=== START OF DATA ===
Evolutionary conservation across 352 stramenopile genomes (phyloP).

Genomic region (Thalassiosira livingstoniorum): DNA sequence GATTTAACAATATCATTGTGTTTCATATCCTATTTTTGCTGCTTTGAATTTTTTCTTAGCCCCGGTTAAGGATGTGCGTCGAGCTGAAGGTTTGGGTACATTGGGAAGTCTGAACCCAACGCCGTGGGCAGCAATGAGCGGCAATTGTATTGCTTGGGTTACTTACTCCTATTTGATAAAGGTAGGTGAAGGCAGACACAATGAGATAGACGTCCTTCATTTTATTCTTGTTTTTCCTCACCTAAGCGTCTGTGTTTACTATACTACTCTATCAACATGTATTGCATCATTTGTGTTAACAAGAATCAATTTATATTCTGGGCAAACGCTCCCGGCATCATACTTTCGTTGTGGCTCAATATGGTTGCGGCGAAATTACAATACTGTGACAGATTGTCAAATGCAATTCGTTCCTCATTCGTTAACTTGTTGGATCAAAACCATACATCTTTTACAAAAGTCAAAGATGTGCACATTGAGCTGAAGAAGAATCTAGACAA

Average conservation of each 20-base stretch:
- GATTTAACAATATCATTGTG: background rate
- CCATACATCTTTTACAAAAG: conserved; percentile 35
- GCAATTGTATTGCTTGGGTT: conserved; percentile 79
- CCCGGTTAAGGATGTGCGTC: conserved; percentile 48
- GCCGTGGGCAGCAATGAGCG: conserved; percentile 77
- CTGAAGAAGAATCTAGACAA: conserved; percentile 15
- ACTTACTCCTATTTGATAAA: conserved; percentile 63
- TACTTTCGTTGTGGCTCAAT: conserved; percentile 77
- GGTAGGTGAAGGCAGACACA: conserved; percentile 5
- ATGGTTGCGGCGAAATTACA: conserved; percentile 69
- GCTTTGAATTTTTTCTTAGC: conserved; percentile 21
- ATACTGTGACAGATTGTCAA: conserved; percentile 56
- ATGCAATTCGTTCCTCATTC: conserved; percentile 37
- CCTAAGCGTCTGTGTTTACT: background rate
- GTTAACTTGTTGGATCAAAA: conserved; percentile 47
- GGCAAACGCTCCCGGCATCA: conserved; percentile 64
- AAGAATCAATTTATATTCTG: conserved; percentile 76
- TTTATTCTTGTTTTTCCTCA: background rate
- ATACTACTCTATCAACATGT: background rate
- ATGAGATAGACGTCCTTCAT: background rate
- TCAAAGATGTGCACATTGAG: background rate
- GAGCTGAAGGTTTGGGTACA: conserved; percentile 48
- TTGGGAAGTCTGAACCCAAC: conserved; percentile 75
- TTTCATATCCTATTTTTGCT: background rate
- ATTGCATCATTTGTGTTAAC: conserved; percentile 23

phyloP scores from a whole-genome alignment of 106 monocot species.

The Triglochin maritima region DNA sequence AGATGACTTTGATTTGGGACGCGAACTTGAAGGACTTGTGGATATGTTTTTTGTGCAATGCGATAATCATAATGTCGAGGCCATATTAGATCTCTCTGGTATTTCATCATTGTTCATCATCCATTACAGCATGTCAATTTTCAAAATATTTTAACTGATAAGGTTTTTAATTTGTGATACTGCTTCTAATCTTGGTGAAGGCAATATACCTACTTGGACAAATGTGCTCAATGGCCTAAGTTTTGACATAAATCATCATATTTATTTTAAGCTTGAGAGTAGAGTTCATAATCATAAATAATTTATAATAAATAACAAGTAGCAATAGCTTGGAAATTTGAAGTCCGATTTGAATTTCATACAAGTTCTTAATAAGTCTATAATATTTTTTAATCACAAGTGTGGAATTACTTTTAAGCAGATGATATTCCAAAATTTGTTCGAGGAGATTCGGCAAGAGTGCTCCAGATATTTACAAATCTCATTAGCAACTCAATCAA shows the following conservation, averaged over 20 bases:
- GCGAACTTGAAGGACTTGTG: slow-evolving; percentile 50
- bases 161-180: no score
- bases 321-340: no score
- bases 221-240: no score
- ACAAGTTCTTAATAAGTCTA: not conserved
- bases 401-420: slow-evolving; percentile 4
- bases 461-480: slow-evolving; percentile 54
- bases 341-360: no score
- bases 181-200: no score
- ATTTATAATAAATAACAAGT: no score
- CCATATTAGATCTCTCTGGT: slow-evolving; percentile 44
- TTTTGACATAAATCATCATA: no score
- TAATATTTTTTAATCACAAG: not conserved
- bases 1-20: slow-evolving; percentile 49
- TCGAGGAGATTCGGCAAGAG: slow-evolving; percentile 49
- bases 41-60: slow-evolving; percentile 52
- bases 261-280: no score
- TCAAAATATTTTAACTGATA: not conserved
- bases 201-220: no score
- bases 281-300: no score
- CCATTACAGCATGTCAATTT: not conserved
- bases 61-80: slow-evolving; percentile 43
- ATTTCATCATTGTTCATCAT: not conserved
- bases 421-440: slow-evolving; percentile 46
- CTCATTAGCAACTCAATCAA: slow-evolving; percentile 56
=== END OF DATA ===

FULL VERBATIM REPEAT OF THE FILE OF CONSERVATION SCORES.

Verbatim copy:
Evolutionary conservation across 352 stramenopile genomes (phyloP).

Genomic region (Thalassiosira livingstoniorum): DNA sequence GATTTAACAATATCATTGTGTTTCATATCCTATTTTTGCTGCTTTGAATTTTTTCTTAGCCCCGGTTAAGGATGTGCGTCGAGCTGAAGGTTTGGGTACATTGGGAAGTCTGAACCCAACGCCGTGGGCAGCAATGAGCGGCAATTGTATTGCTTGGGTTACTTACTCCTATTTGATAAAGGTAGGTGAAGGCAGACACAATGAGATAGACGTCCTTCATTTTATTCTTGTTTTTCCTCACCTAAGCGTCTGTGTTTACTATACTACTCTATCAACATGTATTGCATCATTTGTGTTAACAAGAATCAATTTATATTCTGGGCAAACGCTCCCGGCATCATACTTTCGTTGTGGCTCAATATGGTTGCGGCGAAATTACAATACTGTGACAGATTGTCAAATGCAATTCGTTCCTCATTCGTTAACTTGTTGGATCAAAACCATACATCTTTTACAAAAGTCAAAGATGTGCACATTGAGCTGAAGAAGAATCTAGACAA

Average conservation of each 20-base stretch:
- GATTTAACAATATCATTGTG: background rate
- CCATACATCTTTTACAAAAG: conserved; percentile 35
- GCAATTGTATTGCTTGGGTT: conserved; percentile 79
- CCCGGTTAAGGATGTGCGTC: conserved; percentile 48
- GCCGTGGGCAGCAATGAGCG: conserved; percentile 77
- CTGAAGAAGAATCTAGACAA: conserved; percentile 15
- ACTTACTCCTATTTGATAAA: conserved; percentile 63
- TACTTTCGTTGTGGCTCAAT: conserved; percentile 77
- GGTAGGTGAAGGCAGACACA: conserved; percentile 5
- ATGGTTGCGGCGAAATTACA: conserved; percentile 69
- GCTTTGAATTTTTTCTTAGC: conserved; percentile 21
- ATACTGTGACAGATTGTCAA: conserved; percentile 56
- ATGCAATTCGTTCCTCATTC: conserved; percentile 37
- CCTAAGCGTCTGTGTTTACT: background rate
- GTTAACTTGTTGGATCAAAA: conserved; percentile 47
- GGCAAACGCTCCCGGCATCA: conserved; percentile 64
- AAGAATCAATTTATATTCTG: conserved; percentile 76
- TTTATTCTTGTTTTTCCTCA: background rate
- ATACTACTCTATCAACATGT: background rate
- ATGAGATAGACGTCCTTCAT: background rate
- TCAAAGATGTGCACATTGAG: background rate
- GAGCTGAAGGTTTGGGTACA: conserved; percentile 48
- TTGGGAAGTCTGAACCCAAC: conserved; percentile 75
- TTTCATATCCTATTTTTGCT: background rate
- ATTGCATCATTTGTGTTAAC: conserved; percentile 23

phyloP scores from a whole-genome alignment of 106 monocot species.

The Triglochin maritima region DNA sequence AGATGACTTTGATTTGGGACGCGAACTTGAAGGACTTGTGGATATGTTTTTTGTGCAATGCGATAATCATAATGTCGAGGCCATATTAGATCTCTCTGGTATTTCATCATTGTTCATCATCCATTACAGCATGTCAATTTTCAAAATATTTTAACTGATAAGGTTTTTAATTTGTGATACTGCTTCTAATCTTGGTGAAGGCAATATACCTACTTGGACAAATGTGCTCAATGGCCTAAGTTTTGACATAAATCATCATATTTATTTTAAGCTTGAGAGTAGAGTTCATAATCATAAATAATTTATAATAAATAACAAGTAGCAATAGCTTGGAAATTTGAAGTCCGATTTGAATTTCATACAAGTTCTTAATAAGTCTATAATATTTTTTAATCACAAGTGTGGAATTACTTTTAAGCAGATGATATTCCAAAATTTGTTCGAGGAGATTCGGCAAGAGTGCTCCAGATATTTACAAATCTCATTAGCAACTCAATCAA shows the following conservation, averaged over 20 bases:
- GCGAACTTGAAGGACTTGTG: slow-evolving; percentile 50
- bases 161-180: no score
- bases 321-340: no score
- bases 221-240: no score
- ACAAGTTCTTAATAAGTCTA: not conserved
- bases 401-420: slow-evolving; percentile 4
- bases 461-480: slow-evolving; percentile 54
- bases 341-360: no score
- bases 181-200: no score
- ATTTATAATAAATAACAAGT: no score
- CCATATTAGATCTCTCTGGT: slow-evolving; percentile 44
- TTTTGACATAAATCATCATA: no score
- TAATATTTTTTAATCACAAG: not conserved
- bases 1-20: slow-evolving; percentile 49
- TCGAGGAGATTCGGCAAGAG: slow-evolving; percentile 49
- bases 41-60: slow-evolving; percentile 52
- bases 261-280: no score
- TCAAAATATTTTAACTGATA: not conserved
- bases 201-220: no score
- bases 281-300: no score
- CCATTACAGCATGTCAATTT: not conserved
- bases 61-80: slow-evolving; percentile 43
- ATTTCATCATTGTTCATCAT: not conserved
- bases 421-440: slow-evolving; percentile 46
- CTCATTAGCAACTCAATCAA: slow-evolving; percentile 56